Alf

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Always good to see additional opinions on all new tools, in my opinion. Ze Master List is always open - I don't always remember to update it though, so this is as good a moment as any to remind anyone with a hand tool review on the forum that hasn't made it to the Ze List yet, to let me know. Thank'ee.
 

matthewwh

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JohnCee":vikq72aq said:
I have been very disappointed with them. The steel is too hard and chippy.
Hi John,

If you bought them from us they have a lifetime guarantee - pop em in the post (ordinary 1st class, just hang onto the receipt) and I will refund or replace to your satisfaction and cover your postage costs for sending them back.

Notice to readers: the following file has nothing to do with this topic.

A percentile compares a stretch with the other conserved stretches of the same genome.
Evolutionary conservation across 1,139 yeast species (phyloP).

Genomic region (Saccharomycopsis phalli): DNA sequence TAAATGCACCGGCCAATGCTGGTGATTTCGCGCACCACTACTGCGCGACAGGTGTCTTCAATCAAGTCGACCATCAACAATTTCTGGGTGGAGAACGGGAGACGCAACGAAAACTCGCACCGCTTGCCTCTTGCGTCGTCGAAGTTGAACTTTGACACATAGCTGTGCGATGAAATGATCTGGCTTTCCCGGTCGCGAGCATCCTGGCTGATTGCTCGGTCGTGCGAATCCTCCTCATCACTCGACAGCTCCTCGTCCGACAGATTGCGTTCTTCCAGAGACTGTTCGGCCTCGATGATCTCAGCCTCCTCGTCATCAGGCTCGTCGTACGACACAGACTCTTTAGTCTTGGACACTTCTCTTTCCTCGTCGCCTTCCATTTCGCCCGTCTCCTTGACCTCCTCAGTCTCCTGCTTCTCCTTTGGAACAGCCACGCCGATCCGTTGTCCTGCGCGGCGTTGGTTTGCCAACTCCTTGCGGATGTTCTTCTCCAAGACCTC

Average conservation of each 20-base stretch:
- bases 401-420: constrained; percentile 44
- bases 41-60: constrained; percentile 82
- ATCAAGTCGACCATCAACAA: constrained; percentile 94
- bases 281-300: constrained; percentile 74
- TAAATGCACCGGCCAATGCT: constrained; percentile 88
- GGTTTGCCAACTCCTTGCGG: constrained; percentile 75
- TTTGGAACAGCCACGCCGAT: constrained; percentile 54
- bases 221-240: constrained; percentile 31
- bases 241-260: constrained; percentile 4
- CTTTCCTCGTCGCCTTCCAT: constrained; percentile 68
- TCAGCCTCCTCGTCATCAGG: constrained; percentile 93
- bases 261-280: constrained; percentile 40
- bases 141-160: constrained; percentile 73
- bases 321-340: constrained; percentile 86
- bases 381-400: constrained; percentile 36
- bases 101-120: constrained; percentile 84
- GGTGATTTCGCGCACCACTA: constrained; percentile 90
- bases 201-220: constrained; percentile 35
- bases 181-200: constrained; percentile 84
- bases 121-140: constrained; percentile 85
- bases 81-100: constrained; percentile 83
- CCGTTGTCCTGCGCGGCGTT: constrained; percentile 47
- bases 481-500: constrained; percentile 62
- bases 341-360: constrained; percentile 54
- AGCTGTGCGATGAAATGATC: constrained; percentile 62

Cheers,


Matthew
 

OhDear

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matthewwh":3v63xn0z said:
JohnCee":3v63xn0z said:
I have been very disappointed with them. The steel is too hard and chippy.
Hi John,

If you bought them from us they have a lifetime guarantee - pop em in the post (ordinary 1st class, just hang onto the receipt) and I will refund or replace to your satisfaction and cover your postage costs for sending them back.

Cheers,


Matthew
Yet another reason I bought from WH!